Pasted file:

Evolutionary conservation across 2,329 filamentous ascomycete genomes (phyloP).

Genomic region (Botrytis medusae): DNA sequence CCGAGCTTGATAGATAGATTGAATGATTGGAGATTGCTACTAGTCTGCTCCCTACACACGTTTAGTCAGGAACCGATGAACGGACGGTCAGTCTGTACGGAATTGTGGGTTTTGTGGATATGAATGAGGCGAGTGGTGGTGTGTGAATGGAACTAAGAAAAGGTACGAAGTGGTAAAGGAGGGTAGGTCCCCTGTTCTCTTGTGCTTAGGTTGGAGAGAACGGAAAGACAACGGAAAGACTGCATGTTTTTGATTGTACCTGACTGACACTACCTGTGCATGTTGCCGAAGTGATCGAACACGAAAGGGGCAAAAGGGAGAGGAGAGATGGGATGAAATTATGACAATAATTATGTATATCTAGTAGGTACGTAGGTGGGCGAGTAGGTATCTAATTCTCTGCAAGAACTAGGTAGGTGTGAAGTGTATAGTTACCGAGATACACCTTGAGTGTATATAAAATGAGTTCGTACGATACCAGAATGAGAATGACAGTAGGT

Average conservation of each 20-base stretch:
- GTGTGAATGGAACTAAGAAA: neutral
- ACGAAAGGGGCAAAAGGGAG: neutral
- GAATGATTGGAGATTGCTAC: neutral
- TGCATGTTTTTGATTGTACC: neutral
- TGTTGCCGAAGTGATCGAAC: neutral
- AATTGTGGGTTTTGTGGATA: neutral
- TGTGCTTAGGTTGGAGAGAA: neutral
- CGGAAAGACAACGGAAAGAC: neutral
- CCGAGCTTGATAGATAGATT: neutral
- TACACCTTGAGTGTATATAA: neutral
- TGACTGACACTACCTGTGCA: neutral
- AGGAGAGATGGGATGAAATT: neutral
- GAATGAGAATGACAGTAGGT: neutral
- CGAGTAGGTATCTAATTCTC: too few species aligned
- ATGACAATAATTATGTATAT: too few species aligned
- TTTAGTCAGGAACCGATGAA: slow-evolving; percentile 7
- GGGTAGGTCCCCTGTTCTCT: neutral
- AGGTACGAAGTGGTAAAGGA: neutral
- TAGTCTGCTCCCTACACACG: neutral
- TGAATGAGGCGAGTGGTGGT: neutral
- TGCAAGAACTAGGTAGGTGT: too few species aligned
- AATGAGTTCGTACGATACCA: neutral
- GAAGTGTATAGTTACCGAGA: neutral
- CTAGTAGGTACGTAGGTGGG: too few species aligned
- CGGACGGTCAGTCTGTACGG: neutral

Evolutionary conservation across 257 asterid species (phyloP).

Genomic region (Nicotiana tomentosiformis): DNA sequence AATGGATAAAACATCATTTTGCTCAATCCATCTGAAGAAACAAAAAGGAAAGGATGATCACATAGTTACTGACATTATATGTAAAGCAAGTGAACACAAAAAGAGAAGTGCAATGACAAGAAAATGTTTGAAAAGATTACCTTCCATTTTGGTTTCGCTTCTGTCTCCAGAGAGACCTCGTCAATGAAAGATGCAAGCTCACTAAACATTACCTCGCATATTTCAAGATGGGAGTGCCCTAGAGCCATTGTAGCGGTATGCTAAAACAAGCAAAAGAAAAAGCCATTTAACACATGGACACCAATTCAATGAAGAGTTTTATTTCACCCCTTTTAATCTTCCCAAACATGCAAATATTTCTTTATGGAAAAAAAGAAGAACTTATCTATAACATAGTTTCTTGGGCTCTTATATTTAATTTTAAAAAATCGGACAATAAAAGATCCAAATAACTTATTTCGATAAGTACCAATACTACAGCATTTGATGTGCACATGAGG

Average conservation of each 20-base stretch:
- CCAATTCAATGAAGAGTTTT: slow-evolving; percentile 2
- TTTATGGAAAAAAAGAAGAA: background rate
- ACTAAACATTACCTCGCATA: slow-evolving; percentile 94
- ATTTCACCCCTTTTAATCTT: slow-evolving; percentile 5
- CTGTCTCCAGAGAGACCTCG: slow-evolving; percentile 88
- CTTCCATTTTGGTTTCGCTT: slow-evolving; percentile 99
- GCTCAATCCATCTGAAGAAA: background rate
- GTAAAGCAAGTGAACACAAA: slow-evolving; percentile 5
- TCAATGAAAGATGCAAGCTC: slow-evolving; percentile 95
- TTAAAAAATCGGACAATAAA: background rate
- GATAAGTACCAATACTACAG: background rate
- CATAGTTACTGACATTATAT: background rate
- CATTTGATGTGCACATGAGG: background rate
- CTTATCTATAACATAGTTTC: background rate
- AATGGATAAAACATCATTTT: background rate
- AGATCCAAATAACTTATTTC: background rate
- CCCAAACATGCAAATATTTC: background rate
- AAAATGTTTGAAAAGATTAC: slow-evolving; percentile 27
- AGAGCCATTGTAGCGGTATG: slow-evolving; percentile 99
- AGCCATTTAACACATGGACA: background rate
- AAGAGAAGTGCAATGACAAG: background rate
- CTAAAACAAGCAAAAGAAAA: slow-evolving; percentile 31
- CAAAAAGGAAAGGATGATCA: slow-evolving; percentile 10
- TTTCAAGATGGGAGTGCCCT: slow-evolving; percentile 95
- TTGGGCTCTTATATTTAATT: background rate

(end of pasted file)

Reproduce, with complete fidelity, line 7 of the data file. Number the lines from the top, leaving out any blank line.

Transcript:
- TGCATGTTTTTGATTGTACC: neutral